Montreal has allowed 43 goals in their last ten games. No team is going to find any success at the NHL level allowing four and a half goals per game. Even the Florida Panthers cannot be a top flight team needing five to win it.

In St. Louis’ defence, this blue line is quite inexperienced. That doesn’t tell the entire story though. The pair struggling most recently is David Savard and Alexander Romanov. Savard is going to be with the club for the next three years.

Jeff Petry also is having difficulty handling forechecking pressure. Jordan Harris is faring alright which is good, but it’s also troubling because he can’t be the shining example. He’s barely played in the league.

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The troubling question that has to be asked is why are the Canadiens so bad defensively?

If it’s talent, then that’s good because there’s a lot coming in the pipeline. If it’s no coach knows how to teach a strong defensive system, then that’s bad because no amount of talent can overcome a lack of direction, planning and instruction.

No one wants the return of Claude Julien defensive hockey. Everyone wants to see this work out with the club remaining exciting. However, allowing eight against Washington can’t keep happening. The fan base is giving everyone in the upper management and coaching staff a long leash right now for this type of troubling defence, but next season there will be expectations.

They have to cut down the goals allowed by as much as two per game. They have to move to the middle of the pack in special teams. They have to stop allowing a startling amount of shorthanded goals. And they have to do all of this while being a much more entertaining club than they have been for a long time.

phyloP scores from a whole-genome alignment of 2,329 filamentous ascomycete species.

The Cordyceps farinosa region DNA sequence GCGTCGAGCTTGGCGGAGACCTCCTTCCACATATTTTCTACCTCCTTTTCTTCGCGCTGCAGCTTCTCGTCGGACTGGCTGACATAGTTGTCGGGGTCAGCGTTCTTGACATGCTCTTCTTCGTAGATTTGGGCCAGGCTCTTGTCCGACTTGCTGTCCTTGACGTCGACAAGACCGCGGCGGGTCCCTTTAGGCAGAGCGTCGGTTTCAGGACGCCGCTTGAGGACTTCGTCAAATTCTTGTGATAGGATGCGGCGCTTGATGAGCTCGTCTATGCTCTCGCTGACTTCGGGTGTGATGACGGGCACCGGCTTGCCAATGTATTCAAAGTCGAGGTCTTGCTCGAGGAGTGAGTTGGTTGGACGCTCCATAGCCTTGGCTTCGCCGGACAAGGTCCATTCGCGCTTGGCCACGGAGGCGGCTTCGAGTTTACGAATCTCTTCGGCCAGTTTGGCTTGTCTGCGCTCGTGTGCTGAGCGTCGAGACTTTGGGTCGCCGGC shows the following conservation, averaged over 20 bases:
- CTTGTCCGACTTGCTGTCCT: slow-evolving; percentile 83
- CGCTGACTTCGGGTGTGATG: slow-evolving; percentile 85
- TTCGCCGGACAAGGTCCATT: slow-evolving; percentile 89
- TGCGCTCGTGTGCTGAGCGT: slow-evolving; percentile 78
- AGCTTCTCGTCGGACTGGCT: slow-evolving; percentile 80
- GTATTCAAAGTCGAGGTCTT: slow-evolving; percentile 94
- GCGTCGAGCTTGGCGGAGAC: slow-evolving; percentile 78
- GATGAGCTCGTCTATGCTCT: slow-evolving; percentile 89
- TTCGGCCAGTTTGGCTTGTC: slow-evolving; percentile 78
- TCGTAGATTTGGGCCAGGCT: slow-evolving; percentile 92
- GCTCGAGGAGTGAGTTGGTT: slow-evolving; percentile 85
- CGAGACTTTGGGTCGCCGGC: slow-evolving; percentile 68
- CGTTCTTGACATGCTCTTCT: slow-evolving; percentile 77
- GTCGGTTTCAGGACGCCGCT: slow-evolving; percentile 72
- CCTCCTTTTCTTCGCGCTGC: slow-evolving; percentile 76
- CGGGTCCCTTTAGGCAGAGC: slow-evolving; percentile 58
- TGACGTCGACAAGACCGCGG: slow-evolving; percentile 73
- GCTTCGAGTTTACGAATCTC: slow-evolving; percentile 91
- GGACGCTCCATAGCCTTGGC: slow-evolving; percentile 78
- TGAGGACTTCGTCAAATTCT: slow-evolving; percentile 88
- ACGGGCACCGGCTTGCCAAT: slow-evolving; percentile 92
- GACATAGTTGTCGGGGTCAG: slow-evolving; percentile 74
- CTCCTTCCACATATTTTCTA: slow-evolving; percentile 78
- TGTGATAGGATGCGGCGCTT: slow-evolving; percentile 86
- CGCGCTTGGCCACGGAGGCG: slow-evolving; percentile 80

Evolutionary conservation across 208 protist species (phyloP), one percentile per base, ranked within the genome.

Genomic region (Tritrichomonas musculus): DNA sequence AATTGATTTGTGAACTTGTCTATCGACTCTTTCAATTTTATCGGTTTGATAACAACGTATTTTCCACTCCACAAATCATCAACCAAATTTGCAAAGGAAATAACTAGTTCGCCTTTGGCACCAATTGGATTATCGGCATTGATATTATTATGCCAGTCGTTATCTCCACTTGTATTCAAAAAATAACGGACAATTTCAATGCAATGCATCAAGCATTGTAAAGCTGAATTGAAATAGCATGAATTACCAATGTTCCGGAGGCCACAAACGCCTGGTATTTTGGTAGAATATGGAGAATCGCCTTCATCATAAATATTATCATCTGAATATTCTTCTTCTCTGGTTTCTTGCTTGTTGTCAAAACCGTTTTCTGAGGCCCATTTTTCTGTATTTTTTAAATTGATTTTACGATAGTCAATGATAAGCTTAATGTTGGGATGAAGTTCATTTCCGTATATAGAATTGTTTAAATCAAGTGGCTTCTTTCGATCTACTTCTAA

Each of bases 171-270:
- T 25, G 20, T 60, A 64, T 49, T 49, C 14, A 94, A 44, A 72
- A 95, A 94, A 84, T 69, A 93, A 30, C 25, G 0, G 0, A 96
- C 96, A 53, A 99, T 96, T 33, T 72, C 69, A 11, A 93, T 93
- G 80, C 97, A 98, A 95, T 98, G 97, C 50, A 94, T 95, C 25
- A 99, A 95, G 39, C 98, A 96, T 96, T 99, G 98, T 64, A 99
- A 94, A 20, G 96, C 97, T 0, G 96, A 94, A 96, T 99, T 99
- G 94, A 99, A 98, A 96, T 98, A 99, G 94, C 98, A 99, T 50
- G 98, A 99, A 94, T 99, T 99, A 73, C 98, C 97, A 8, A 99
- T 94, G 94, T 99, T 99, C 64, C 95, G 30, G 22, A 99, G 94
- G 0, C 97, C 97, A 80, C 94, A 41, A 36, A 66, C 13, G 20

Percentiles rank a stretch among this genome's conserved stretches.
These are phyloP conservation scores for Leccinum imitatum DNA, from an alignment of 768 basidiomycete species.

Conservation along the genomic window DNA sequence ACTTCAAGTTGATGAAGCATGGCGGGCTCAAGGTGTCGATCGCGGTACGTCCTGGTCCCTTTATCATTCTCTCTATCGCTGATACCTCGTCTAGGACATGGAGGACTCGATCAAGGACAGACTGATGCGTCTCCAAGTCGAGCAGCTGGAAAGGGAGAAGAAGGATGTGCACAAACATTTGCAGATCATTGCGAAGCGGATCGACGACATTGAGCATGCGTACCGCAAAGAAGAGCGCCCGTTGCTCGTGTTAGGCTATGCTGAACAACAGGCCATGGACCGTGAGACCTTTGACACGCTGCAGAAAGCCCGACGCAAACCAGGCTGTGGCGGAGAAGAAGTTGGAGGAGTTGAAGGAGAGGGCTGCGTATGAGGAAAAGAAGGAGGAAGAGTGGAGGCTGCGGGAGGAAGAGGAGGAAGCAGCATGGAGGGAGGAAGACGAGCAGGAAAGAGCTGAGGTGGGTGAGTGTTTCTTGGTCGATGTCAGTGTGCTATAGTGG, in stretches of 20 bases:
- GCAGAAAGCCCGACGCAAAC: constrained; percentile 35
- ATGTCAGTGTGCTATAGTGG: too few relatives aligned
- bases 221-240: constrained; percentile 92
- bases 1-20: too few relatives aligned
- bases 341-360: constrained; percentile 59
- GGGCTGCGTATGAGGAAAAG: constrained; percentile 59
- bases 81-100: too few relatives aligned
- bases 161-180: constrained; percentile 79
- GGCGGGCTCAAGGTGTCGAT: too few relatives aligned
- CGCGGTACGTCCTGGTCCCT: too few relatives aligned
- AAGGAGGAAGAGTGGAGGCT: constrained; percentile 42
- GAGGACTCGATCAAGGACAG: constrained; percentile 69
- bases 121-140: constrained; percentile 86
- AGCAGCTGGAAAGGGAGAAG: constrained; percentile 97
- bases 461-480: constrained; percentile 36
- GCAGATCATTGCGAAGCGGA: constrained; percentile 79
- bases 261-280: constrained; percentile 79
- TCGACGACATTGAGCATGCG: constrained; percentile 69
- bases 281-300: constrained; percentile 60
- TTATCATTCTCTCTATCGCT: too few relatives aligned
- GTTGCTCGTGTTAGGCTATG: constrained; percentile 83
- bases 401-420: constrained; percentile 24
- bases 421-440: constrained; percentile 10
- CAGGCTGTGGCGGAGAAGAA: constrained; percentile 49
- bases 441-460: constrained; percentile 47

There’s a honeymoon period for Martin St. Louis, Jeff Gorton, and Kent Hughes. It would be great if that honeymoon could last another two seasons. They should get that much time to rebuild this. For example, it’s going to take years just to unload all of these ridiculously long Marc Bergevin contracts. The former GM was under the impression everyone’s body lasts until 40 like his did at the NHL level.

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Instead, the club will have to tolerate many aging players being a drag on the salary cap and the win total. This fix is going to take a long time. Look to the goals against column first to see if things are progressing at all. If it’s 4.5 goals against, it will mean trouble. Just like the trouble you see now.

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When the season ends, it is likely that Nick Suzuki will be chosen to play for Canada at the World Hockey Championships. Suzuki says he will go, if he is asked, and certainly considering he is leading the Canadiens in scoring, he will be asked.

It would be outstanding if Cole Caufield were also asked to play for the Americans. These young players are at the point in their careers that any high level hockey that they can play, they should seek to play.

Brian Wilde, a Montreal-based sports writer, brings you Call of the Wilde on after each Canadiens game.